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J Gen Intern Med. 2018 Aug;33(8):1394-1399. doi: 10.1007/s11606-018-4424-8. Epub 2018 May 2.

Physician-Assisted Suicide: Why Neutrality by Organized Medicine Is Neither Neutral Nor Appropriate.

Author information

1
Departments of Medicine & Philosophy, The Pellegrino Center for Clinical Bioethics, & Kennedy Institute of Ethics, Georgetown University, Washington, DC, USA. sulmasyd@georgetown.edu.
2
Department of Palliative Medicine, Cardiff University, Cardiff, UK.
3
Department of Medicine, UC Davis, Davis, CA, USA.
4
Memorial Sloan Kettering Cancer Center and Weill-Cornell Medical College, New York, NY, USA.
5
Duke University, Durham, NC & the Center for Practical Bioethics, Kansas City, MO, USA.
6
MacLean Center for Clinical Medical Ethics & Department of Medicine, University of Chicago, Chicago, IL, USA.

Abstract

It has been proposed that medical organizations adopt neutrality with respect to physician-assisted suicide (PAS), given that the practice is legal in some jurisdictions and that membership is divided. We review developments in end-of-life care and the role of medical organizations with respect to the legalization of PAS since the 1990s. We argue that moving from opposition to neutrality is not ethically neutral, but a substantive shift from prohibited to optional. We argue that medical organizations already oppose many practices that are legal in many jurisdictions, and that unanimity among membership has not been required for any other clinical or ethical policy positions. Moreover, on an issue so central to the meaning of medical professionalism, it seems important for organized medicine to take a stand. We subsequently review the arguments in favor of PAS (arguments from autonomy and mercy, and against the distinction between killing and allowing to die (K/ATD)) and the arguments against legalization (the limits of autonomy, effects on the patient-physician relationship, the meaning of healing, the validity of the K/ATD distinction, the social nature of suicide, the availability of alternatives, the propensity for incremental extension, and the meaning of control). We conclude that organized medicine should continue its opposition to PAS.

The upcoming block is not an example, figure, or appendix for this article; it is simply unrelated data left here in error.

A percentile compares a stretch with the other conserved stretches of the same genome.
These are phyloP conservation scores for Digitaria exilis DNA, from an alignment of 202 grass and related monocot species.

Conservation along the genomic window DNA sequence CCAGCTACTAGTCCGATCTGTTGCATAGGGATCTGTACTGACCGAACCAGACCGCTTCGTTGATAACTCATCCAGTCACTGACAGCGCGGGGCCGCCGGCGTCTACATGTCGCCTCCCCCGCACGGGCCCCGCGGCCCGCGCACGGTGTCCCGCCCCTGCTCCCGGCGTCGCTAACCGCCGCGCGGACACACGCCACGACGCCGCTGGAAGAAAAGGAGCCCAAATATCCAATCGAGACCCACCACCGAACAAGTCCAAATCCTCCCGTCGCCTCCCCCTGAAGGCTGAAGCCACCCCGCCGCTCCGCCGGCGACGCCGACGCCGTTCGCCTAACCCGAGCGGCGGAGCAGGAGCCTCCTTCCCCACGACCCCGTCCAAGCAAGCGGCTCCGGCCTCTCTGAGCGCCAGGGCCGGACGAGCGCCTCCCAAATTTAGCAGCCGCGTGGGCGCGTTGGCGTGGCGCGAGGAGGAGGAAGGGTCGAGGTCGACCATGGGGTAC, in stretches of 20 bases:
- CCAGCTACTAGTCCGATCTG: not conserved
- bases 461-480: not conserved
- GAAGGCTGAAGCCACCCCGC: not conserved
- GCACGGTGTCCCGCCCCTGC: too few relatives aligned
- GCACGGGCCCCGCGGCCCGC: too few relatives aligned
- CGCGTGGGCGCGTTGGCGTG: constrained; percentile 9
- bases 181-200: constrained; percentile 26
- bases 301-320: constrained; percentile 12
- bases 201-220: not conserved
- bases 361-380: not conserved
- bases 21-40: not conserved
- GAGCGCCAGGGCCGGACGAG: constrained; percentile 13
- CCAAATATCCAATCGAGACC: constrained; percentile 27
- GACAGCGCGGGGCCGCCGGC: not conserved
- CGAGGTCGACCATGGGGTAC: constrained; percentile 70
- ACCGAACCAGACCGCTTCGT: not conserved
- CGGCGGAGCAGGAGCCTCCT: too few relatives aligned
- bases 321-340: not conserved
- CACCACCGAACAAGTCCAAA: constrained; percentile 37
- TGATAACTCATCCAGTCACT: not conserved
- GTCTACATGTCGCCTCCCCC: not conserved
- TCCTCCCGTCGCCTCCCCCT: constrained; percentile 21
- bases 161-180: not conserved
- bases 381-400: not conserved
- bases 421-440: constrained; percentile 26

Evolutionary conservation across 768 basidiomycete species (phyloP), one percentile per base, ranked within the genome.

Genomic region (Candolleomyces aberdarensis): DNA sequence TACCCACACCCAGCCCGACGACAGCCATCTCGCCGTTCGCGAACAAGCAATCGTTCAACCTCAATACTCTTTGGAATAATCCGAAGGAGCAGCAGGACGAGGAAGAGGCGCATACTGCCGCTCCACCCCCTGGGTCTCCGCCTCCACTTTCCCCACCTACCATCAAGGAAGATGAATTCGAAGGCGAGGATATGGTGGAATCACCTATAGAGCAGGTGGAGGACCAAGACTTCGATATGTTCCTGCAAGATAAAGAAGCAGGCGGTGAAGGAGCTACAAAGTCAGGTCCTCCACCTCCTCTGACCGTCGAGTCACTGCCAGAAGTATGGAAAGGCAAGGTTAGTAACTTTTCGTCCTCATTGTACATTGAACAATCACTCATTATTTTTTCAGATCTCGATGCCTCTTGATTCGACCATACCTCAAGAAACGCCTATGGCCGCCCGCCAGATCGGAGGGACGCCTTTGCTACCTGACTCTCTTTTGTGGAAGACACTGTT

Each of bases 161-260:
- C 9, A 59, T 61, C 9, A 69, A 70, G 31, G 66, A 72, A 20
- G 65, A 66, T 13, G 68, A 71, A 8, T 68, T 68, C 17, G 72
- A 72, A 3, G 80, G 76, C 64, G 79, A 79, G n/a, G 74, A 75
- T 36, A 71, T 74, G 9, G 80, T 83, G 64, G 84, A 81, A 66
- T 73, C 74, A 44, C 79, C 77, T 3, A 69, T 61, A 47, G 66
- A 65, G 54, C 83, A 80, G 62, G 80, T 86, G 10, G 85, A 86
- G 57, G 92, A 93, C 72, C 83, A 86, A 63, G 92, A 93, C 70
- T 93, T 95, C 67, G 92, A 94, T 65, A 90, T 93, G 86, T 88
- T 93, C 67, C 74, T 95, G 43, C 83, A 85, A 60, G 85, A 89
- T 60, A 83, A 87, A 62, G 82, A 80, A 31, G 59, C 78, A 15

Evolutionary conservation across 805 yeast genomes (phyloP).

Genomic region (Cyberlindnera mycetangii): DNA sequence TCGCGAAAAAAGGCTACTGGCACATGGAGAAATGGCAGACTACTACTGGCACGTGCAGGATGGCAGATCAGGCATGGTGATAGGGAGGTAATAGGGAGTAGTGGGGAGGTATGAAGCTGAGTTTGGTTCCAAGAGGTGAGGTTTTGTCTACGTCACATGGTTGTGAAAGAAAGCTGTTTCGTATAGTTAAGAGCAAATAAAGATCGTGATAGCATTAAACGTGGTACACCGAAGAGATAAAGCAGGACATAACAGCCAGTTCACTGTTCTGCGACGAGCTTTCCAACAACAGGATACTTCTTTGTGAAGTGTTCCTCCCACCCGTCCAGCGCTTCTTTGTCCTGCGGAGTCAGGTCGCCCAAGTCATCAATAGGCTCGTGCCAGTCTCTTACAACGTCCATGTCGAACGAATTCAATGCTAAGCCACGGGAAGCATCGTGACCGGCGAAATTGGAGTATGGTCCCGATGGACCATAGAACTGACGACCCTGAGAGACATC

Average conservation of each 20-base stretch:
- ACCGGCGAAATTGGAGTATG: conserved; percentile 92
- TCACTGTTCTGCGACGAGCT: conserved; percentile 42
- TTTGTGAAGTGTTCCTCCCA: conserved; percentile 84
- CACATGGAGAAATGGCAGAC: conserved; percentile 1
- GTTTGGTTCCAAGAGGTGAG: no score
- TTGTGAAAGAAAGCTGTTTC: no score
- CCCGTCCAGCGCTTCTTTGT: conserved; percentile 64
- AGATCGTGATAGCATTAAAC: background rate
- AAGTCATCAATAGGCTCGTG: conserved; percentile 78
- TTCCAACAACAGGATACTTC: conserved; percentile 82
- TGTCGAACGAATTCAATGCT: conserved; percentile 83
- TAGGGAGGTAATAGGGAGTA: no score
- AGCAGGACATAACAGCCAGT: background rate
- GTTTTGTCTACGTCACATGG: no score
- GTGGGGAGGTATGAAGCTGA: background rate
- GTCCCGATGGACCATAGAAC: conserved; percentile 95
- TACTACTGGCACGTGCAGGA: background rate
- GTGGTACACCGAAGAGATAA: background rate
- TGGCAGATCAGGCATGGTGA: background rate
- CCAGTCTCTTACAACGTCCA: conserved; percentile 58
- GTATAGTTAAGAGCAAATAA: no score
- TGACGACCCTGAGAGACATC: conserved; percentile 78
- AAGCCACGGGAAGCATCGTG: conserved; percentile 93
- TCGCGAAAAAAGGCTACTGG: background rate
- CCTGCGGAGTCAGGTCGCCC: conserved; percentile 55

PMID:
29722005
PMCID:
PMC6082198
[Available on 2019-08-01]
DOI:
10.1007/s11606-018-4424-8

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